We are bang in the middle of a dramatic scene at Shivaji Park’s Ram Leela. Lord Ram, on his 14-year odyssey during his vanvaas (exile) from the royal court of his father, King Dasharath of Ayodhya, is refusing to sleep in a palace.
His host, the Bhilon ka Raja (King of the Bhils) is aghast as Ram insists that he will sleep under a humble tree. Requests Ram of the Raja, “Will you kindly give us a place to rest?” The king of the Bhils is up to the drama of the moment: “Pehle mike to lana!” he responds urgently — and rather audibly.
I am reminded of the climax in Jaane Bhi Do Yaaro, the kind of scene that I thought happens only in the movies. But here it is, in the heart of urban Mumbai, asking for suspension of belief at its best.
Exceptionally entertaining is the actor who plays the Bhilon ka Raja, as he scratches his stomach and twirls his moustache with a rustic abandon. Very much the actor who gets edgy after playing the same part hundreds of times and wants to move on to something more challenging.
But the Raja gets back into character easily as he describes his agony at having to see Lord Ram sleep under a tree. However, he is reassured by Ram's brother Lakshman, who explains to him that sorrow is but fleeting in a world that is all maya (illusion).
All this while Ram sits on a sofa, yawning, while Sita (played, in Ram Leela tradition, by a man) tries to awaken some expression in a stony face.
On the fringes, the Bhilon ka Raja’s associates double as prop masters, adjusting mikes and opening and closing the curtains while still in character. They come in all shapes and sizes with extravagant costumes and hairdos that look, even from a distance, like really bad wigs. One actor in a traditional costume (who is clearly not part of the ongoing action) nonchalantly walks on to the stage with a laptop.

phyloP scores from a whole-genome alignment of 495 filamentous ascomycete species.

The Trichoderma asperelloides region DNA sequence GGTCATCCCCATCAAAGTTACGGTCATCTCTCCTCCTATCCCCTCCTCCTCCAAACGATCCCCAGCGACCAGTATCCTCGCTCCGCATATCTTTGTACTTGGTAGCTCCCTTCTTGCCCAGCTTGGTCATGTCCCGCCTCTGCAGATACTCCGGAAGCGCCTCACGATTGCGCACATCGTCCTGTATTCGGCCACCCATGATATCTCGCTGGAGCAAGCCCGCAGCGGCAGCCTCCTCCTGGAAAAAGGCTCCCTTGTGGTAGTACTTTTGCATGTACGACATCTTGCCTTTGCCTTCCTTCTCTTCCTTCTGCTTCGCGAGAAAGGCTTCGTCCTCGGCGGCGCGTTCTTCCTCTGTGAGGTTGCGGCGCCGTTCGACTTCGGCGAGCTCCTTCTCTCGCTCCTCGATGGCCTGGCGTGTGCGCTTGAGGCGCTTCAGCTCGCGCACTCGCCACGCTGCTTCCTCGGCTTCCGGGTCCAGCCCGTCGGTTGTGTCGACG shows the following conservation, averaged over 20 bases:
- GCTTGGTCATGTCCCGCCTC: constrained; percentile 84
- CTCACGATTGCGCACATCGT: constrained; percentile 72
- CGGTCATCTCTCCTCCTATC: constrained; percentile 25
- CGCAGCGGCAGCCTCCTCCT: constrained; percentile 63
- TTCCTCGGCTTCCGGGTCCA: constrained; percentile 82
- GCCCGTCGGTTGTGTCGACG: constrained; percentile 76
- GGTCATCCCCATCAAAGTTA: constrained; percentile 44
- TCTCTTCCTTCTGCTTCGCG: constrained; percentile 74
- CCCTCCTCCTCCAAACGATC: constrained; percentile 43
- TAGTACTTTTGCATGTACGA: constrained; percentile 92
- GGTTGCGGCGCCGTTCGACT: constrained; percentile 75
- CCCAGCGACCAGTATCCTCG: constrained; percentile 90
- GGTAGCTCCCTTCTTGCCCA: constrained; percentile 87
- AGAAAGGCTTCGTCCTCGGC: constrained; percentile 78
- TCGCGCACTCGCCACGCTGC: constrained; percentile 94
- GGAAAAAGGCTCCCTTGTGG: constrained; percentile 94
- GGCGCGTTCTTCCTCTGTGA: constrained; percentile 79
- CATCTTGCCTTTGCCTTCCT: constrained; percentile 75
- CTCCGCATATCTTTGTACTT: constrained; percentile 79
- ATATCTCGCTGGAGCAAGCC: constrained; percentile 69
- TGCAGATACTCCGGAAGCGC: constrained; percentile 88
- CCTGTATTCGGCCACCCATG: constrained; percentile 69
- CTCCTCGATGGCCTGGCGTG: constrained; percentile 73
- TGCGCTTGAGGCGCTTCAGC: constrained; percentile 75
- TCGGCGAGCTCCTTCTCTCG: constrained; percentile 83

And then the Bhilon ka Raja and a singer get into a jugalbandi, each cutting into the other's lyrics happily.
The audience of course, watches with rapt attention.
As your eyes drift, you notice that the stage is lit up with strings of colourful light bulbs that spell ‘Ram’ and the background is actually a shaky print of a painting of a medieval English castle. You also see that the stage is flanked by banners from big real estate companies and banks and thank them for ensuring that an art form like this hasn’t completely vanished from our lives.
For, despite the comic nature of the dramatisation, the overly exaggerated actions and dialogue, and the actors’ constant fidgeting with stage equipment, the Ram Leela still charms. Some of the dialogue is sharp, the musicians are very good and once in a while you get to hear the kind of sweet tunes that hark back to an innocence that one rarely sees in entertainment today.
This wonderful mix of entertainment, education, religion and culture costs just Rs 10 for the seats in the ‘Ram khand’ and Rs 5 in the ‘Laxman khand’.
As the Dusshera action hots up, the performances can only get bigger and better.
And as a bonus, the Bengal Club’s Durga Puja pandal is also on the same ground. You can pop in at any time to see the goddess. If you're lucky, you could catch the aarti as well. What more could you ask for?
This weekly column explores the city’s low-cost pleasures